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Latest revision as of 19:46, 22 March 2020

Zuckerberg Discusses Framework for Regulating Social Media Content
Number 1051
Broadcast Date FEBRUARY 17, 2020
Episode Length 5:06
Hosts Rich Stroffolino

Facebook CEO Mark Zuckerberg says harmful content on social media should have a regulation framework between traditional media and a telco, Google plans to shutdown Google Station, and Redbox launches a free ad-supported live TV service.

Headlines

At the Munich Security Conference in Germany, Facebook CEO Mark Zuckerberg stated he believed there should be regulation of harmful content on social media. He stated that the framework for that regulation should be somewhere between those used by newspapers, and a "telco-type" model, where "data just flows through you." He stated Facebook employs 35,000 people to review online content, which combined with automated systems currently suspend more than 1 million fake accounts each day, most within minutes of sign-up.
Facebook announced it will let influencers in the US post paid content for political campaigns if the posts are clearly identified as ads. This follows a New York Times report on Thursday that Democratic candidate Mike Bloomberg’s presidential campaign had paid popular Instagram meme pages for posts, and had partnered with a group called Meme 2020, led by the CEO of the viral media group Jerry Media. Facebook says sponsored political content won't go into Facebook’s political Ad Library unless the creator pays to boost their posts. On Instagram, paid posts will need to use the Branded Content Ads tool that adds the paid partnership label to a post. Posts that contain the voice of the politician will not be fact-checked under Facebook and Instagram policy but posts in the voice of solely the influencer will be.
Samsung board Chairman Lee Sang-hoon, who was convicted and jailed for sabotaging union activities, has resigned. Samsung says Lee’s successor will be appointed in the near future and could be picked from remaining members of its board.
Google announced it will begin shutdown of Google Station, which provided free Wi-Fi to more than 400 railway stations in India, as well as service in Indonesia, Mexico, Thailand, Nigeria, Philippines, Brazil, and Vietnam. Google Station started in 2015. VP of Payments and Next Billion Users Caesar Sengupta cited the rise of more affordable mobile data plans and difficulty building a business model for the shutdown. RailTel, which provides Wi-Fi to over 5000 railway stations, confirmed to TechCrunch it will offer free WiFi at Google Station serviced locations in India after it shuts down.
Redbox launched Redbox Free Live TV, as the name implies, a free ad-supported live TV service. Users can view content from Redbox's website or app without a sign in, with plans to bring dedicated apps to Roku, Apple TV, and smart TVs. Channels at launch include TMZ, USA Today, Failarmy, as well as two Redbox-branded movie channels.
App researcher Jane Manchun Wong spotted an option in Instagram's code, offering users to "get caught up" on the latest posts from select users. This doesn't appear to be a true reverse chronological feed, and it is unclear if users or Instagram's algorithm would determine what users to show. A member of Instagram's comms team confirmed the feature was created as part of a recent Facebook hack-a-thon, but that Instagram had "no plans to test or launch it at this time."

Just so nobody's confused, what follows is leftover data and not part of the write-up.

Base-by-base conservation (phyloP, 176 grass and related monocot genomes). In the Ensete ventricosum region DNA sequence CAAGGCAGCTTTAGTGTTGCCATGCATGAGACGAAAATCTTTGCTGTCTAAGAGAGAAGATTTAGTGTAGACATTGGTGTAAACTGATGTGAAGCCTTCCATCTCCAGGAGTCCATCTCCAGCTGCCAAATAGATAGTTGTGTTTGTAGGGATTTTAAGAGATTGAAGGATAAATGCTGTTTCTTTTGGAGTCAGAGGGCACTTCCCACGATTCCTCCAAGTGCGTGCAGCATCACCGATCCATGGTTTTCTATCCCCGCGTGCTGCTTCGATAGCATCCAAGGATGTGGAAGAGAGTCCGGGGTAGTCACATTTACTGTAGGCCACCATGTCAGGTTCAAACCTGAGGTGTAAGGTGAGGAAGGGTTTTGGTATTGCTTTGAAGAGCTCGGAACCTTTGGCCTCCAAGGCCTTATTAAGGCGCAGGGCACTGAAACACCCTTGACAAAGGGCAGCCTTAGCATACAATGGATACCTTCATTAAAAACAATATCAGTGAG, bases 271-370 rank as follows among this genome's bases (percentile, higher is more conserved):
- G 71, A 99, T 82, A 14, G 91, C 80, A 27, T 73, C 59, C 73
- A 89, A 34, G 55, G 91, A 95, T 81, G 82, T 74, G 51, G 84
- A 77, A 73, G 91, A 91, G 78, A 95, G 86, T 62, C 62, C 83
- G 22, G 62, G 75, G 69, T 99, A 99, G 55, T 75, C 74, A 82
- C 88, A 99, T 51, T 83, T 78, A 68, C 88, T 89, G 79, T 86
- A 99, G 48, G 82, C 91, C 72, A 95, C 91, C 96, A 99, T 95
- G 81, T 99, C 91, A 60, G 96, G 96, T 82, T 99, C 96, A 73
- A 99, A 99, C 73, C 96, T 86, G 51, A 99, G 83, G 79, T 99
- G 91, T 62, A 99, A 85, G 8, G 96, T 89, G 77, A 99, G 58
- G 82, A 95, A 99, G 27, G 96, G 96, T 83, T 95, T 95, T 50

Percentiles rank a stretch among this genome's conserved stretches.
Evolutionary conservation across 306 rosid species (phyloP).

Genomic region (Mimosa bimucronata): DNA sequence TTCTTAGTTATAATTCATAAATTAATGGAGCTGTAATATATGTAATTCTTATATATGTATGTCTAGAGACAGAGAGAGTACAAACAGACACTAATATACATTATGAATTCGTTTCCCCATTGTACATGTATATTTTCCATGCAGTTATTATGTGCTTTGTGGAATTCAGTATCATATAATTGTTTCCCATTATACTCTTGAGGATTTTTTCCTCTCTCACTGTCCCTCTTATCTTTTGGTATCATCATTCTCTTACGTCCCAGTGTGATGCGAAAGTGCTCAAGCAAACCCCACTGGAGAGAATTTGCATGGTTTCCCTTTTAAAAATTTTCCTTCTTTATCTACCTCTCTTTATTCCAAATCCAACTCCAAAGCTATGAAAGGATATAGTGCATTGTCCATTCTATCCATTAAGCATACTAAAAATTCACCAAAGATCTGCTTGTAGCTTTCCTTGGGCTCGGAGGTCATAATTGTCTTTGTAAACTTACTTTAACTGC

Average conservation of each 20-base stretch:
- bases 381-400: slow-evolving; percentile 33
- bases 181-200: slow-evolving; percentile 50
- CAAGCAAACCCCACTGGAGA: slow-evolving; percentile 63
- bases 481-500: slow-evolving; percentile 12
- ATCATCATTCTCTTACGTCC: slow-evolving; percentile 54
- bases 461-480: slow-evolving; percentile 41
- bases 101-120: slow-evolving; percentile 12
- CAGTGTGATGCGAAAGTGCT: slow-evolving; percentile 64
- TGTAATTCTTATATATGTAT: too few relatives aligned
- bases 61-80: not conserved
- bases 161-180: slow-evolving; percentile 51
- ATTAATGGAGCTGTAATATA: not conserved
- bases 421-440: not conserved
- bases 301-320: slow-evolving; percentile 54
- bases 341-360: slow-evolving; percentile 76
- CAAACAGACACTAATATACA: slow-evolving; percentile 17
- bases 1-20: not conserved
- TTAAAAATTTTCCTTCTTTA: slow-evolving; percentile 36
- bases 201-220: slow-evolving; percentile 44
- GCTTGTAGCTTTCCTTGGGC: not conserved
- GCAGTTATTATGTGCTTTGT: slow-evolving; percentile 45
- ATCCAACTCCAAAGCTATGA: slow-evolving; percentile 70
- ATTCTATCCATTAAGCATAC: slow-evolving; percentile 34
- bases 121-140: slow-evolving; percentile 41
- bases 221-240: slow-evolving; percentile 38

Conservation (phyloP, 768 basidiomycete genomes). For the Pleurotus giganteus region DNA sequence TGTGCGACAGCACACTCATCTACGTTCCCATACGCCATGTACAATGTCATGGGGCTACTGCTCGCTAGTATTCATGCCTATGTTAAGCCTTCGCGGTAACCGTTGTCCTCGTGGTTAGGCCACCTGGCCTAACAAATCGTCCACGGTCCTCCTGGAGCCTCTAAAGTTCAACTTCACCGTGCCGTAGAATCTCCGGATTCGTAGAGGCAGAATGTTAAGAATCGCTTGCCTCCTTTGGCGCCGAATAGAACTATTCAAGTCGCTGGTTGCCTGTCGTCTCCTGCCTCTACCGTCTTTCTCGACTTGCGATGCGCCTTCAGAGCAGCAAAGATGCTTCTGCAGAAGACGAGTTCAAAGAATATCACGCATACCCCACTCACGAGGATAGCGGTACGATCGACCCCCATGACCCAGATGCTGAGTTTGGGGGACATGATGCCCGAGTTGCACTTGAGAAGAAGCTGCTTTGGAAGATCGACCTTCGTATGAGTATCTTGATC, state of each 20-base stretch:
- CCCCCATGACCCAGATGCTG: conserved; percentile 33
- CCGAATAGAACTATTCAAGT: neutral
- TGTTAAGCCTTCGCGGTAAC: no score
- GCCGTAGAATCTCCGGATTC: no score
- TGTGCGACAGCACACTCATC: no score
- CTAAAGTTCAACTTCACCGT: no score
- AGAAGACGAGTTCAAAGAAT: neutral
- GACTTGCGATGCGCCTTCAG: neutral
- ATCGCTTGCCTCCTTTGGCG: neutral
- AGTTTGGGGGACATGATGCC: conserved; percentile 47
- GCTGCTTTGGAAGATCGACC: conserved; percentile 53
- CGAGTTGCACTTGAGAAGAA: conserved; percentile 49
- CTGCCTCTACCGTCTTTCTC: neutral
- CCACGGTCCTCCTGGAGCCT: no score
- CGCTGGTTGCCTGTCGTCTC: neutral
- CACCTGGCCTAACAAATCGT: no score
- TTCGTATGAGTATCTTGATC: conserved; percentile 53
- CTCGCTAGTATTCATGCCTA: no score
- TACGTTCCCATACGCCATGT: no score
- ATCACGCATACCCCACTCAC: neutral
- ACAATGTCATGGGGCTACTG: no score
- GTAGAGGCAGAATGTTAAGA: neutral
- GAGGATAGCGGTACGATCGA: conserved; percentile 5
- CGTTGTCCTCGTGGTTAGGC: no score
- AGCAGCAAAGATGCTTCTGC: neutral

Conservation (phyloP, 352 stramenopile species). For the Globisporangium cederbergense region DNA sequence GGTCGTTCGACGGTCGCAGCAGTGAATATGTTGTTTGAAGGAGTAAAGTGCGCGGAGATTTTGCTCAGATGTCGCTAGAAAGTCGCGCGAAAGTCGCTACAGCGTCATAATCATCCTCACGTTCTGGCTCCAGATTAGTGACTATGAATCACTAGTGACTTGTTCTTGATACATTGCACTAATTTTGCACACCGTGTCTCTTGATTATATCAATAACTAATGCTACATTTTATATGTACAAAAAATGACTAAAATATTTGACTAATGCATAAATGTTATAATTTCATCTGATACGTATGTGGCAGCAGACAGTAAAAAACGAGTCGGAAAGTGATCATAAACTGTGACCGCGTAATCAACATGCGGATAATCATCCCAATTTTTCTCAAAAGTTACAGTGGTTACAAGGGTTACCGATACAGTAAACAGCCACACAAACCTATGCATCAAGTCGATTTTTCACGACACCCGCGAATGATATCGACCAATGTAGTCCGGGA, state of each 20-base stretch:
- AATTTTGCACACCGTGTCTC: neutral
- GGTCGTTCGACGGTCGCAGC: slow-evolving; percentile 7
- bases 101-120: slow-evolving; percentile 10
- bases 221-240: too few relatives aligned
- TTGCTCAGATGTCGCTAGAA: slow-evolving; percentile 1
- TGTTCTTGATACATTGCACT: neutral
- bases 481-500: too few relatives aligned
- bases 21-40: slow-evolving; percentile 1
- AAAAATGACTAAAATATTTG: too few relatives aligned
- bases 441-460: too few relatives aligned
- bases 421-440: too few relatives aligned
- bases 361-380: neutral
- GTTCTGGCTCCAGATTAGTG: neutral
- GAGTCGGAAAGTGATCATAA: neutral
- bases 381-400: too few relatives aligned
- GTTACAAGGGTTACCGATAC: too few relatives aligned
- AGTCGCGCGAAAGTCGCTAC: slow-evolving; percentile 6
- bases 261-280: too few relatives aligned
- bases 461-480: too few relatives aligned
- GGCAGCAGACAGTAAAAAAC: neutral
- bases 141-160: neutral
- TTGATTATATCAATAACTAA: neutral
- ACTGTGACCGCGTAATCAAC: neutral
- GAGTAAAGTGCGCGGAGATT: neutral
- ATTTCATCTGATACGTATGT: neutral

A blog post from Google's Project Zero security researcher Jann Horn claims that smartphone makers are creating more vulnerabilities in Android by creating downstream custom drivers for direct hardware access to Android's Linux kernel, even when these drivers are created to add security to the device. The code for these changes aren't reviewed by upstream kernel developers, and Horn warns that modifying how core parts of the Linux kernel work undermines efforts to "lock down the attack surface." Horn specifically mentions a memory bug found in the Samsung Galaxy A50, which was reported by Project Zero in November and patched this month. Rather than customizing code, Horn suggests phone makers use direct hardware access features already supported in Linux.
The Met Office, the weather service in the UK, announced it will invest £1.2 billion over the next 10 years to acquire and operate the world's most powerful climate supercomputer, which will be over 20 times faster than the Cray XC40 it purchased in 2014. The new computer will be able to create forecasts down to an area of 1000 meters, with select areas like airports down to 300 meters, compared to the currently available 10km forecast area. Overall detailed weather predictions will take place every hour with the new computer, currently done every 3 hours.
HQ Trivia CEO and founder Rus Yusupov announced the company ceased operations on Friday, laying off 25 staffers and shutting the once viral trivia app. In a statement, Yusupov claimed that the company had a "definitive offer" for an acquisition in place, but fell through at the last minute. In February 2018, the app had a peak of 2 million installs, but by July 2019, downloads were down to 8% of the previous year's figure.

Links



Preceded by:
"Week in Review for the Week of 2/10/20"
Zuckerberg Discusses Framework for Regulating Social Media Content
Followed by:
"Apple Will Miss Revenue Expectations Due To Coronavirus"